So I sit there and I’m just like, OK, talk through how you’re seeing this video on the screen. What are the things that you’re asking yourself? Just go ahead, open up and talk, think out loud as you’re watching this tape. You’d be amazed.

Sean, I think, is very good at it. But with young quarterbacks in general, you have to make sure that if they’re spending X amount of hours in the facility watching tape or watching tape in general, whether it’s on their phone on ThunderCloud or whatever, that they do have a process, that they understand what they’re looking at. And then it’s like, OK, this is open, so I’m going there. Done. Well, that was my first read. OK, he did this, so I threw it to the number one progression and now it’s on to the next play. No, no, no. Peel it back. Go back, go back, go back. So now, let’s just imagine if the first read was taken away by the flat defender. Let’s just say they buzz. Well, now use your eyes and try to imagine what that would look like if you had to progress on.

Sometimes you just assume that of course they would do that, but they don’t know that. Sometimes you have to remind yourself to do that. It’s a fun process. And the more you’re in it sometimes, the longer you coach, I think sometimes the more you assume the players know. You have to strip back down every year and continue to just ask question after question after question. As simple as you think it is as a coach, because you’ve been through it five million times, it’s only the 20th time they’ve heard it, and they need to hear it a thousand times.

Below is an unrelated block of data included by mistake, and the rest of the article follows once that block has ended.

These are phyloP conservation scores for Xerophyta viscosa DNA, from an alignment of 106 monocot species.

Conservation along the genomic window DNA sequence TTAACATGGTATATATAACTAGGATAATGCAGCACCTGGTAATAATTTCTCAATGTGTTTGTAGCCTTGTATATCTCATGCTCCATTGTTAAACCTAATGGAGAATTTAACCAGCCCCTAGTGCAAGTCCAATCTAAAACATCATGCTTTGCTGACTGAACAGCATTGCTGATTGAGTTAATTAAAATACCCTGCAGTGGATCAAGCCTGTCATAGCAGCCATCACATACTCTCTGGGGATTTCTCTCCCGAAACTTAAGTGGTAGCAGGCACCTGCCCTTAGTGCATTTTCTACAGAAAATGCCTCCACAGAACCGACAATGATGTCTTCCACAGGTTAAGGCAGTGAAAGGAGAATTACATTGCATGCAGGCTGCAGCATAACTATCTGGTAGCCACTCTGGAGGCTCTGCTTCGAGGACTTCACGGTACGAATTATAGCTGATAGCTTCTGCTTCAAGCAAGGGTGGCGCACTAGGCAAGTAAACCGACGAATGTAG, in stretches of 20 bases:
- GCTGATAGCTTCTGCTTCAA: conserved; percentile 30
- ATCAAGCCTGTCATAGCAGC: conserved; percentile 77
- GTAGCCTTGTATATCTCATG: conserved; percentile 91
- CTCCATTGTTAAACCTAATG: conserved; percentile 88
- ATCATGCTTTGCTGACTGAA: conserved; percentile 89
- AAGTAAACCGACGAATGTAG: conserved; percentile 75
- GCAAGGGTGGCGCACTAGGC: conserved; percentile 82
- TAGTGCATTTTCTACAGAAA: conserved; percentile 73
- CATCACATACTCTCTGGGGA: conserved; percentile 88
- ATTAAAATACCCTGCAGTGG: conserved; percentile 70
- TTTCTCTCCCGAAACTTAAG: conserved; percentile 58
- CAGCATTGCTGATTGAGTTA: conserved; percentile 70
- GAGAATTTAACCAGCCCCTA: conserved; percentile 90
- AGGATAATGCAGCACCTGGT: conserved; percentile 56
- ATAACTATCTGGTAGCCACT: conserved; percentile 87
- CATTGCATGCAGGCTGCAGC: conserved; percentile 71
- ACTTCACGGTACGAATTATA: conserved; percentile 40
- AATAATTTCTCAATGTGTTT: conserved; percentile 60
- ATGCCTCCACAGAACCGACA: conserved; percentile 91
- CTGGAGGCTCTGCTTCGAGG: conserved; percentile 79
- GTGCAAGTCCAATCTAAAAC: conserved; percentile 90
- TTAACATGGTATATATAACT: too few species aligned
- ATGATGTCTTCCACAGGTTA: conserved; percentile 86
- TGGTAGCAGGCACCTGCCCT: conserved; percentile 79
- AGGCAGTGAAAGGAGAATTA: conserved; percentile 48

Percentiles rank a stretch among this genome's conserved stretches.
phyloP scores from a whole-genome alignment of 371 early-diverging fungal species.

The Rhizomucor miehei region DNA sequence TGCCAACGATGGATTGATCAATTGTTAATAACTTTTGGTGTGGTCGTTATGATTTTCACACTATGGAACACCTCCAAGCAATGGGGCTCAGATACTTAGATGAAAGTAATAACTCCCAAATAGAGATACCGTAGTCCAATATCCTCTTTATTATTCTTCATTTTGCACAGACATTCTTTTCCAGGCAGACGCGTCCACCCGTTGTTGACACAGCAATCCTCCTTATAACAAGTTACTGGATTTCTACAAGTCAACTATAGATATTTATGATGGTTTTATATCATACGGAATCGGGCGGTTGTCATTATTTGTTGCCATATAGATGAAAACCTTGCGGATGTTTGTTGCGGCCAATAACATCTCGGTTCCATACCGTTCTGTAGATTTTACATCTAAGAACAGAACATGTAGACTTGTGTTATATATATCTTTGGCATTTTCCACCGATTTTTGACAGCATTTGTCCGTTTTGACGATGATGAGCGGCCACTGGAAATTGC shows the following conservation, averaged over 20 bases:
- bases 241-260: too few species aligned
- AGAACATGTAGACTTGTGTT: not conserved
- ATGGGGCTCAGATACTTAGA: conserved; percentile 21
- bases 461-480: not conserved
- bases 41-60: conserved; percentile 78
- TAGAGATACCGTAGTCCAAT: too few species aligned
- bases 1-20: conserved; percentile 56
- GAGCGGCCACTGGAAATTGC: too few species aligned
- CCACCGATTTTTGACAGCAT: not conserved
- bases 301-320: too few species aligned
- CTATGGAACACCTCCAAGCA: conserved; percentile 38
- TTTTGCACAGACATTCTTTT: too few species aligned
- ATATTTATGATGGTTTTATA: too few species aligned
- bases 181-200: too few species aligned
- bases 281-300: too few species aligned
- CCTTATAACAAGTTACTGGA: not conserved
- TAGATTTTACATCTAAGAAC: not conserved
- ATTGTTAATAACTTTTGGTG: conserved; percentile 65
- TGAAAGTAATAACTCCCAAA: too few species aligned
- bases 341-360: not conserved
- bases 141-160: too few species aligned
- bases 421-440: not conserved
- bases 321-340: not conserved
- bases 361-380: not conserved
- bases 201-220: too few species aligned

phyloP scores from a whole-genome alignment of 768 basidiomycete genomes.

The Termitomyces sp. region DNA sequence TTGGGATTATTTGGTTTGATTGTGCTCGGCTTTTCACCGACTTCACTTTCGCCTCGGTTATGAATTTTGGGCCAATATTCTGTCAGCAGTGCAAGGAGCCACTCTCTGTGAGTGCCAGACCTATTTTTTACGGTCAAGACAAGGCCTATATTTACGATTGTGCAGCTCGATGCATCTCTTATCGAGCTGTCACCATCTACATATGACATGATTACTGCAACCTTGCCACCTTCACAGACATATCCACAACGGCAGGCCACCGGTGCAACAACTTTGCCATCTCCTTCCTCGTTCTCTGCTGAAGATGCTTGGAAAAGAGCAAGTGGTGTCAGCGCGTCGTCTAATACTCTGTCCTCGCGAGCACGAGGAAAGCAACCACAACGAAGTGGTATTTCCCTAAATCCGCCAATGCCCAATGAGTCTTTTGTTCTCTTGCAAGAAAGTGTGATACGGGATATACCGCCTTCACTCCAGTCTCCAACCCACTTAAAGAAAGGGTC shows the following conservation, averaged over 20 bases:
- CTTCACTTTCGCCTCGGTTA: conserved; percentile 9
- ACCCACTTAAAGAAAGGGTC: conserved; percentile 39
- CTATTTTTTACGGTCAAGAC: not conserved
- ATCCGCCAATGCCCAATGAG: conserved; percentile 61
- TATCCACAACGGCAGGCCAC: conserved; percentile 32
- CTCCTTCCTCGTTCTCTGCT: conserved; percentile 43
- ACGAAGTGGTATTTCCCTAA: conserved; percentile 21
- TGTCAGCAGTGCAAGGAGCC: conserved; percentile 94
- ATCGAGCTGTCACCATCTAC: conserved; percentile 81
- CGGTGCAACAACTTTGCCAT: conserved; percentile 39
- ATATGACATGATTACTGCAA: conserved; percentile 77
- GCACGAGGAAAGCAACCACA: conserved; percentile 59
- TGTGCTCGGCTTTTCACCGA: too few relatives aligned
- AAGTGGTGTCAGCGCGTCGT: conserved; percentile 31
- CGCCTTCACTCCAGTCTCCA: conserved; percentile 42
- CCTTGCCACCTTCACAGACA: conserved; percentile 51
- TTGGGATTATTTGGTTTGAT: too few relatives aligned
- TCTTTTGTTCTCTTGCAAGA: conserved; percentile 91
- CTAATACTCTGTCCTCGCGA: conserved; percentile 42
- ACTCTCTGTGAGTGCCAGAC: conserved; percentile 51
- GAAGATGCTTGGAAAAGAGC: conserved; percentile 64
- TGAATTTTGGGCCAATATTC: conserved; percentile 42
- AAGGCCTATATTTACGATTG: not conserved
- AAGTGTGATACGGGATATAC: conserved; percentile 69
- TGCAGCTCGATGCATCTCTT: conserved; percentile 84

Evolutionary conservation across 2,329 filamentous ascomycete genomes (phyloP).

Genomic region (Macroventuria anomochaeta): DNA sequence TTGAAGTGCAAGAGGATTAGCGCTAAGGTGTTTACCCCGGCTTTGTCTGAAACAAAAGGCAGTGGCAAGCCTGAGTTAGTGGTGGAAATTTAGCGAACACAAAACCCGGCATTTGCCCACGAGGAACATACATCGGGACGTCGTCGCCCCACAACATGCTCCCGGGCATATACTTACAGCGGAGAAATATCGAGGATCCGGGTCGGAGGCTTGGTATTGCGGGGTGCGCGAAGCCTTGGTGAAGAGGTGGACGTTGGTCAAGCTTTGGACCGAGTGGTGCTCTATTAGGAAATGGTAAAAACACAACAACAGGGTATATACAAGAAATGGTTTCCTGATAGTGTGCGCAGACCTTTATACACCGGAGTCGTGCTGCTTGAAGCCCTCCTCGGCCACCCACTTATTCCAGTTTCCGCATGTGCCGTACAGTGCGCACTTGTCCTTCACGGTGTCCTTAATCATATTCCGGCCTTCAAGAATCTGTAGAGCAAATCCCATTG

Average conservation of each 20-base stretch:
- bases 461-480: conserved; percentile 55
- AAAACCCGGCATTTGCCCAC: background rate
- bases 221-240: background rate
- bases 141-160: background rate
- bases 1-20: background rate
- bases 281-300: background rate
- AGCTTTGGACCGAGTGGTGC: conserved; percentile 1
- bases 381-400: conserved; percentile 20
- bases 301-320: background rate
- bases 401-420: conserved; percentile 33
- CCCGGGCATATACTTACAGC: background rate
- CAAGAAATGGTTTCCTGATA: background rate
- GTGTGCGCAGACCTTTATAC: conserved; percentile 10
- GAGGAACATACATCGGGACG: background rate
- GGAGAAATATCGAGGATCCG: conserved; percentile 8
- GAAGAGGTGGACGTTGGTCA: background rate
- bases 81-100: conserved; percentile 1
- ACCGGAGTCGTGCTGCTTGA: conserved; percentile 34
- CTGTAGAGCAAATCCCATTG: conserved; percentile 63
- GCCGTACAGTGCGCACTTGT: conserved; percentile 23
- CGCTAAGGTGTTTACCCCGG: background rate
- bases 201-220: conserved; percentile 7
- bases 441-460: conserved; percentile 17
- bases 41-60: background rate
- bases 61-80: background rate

RELATED: Drawing on 2020's tough lessons, Clifford finds confidence this offseason

BWI  Is how to watch film the first thing you have to teach when you come in?

YURCICH Well, I don’t think you have the luxury of doing that first. You have to install first. … That’s the way that I like to teach it. There has to be a progression, to a degree. At the same time, I feel that you have to piece it together and give them a little bit, then draw it back, and then a little bit more, and then draw it back. Then bounce around a little bit. And then at a certain time, it has to be, OK, since we have a general idea of how we call personnel, how we call formations, what this means, what that means, now let’s start getting into protections, for example. When you start just talking about protections, now you have to have that be systematic in your approach. You have to be very regimented, you have to talk in terms of formulas, if you will, rather than broad strokes and philosophical. You have to really get concrete with it, I believe.

BWI  Is there such a thing as too much? How do you figure out what a group can handle and what’s beyond its grasp, given the timeline?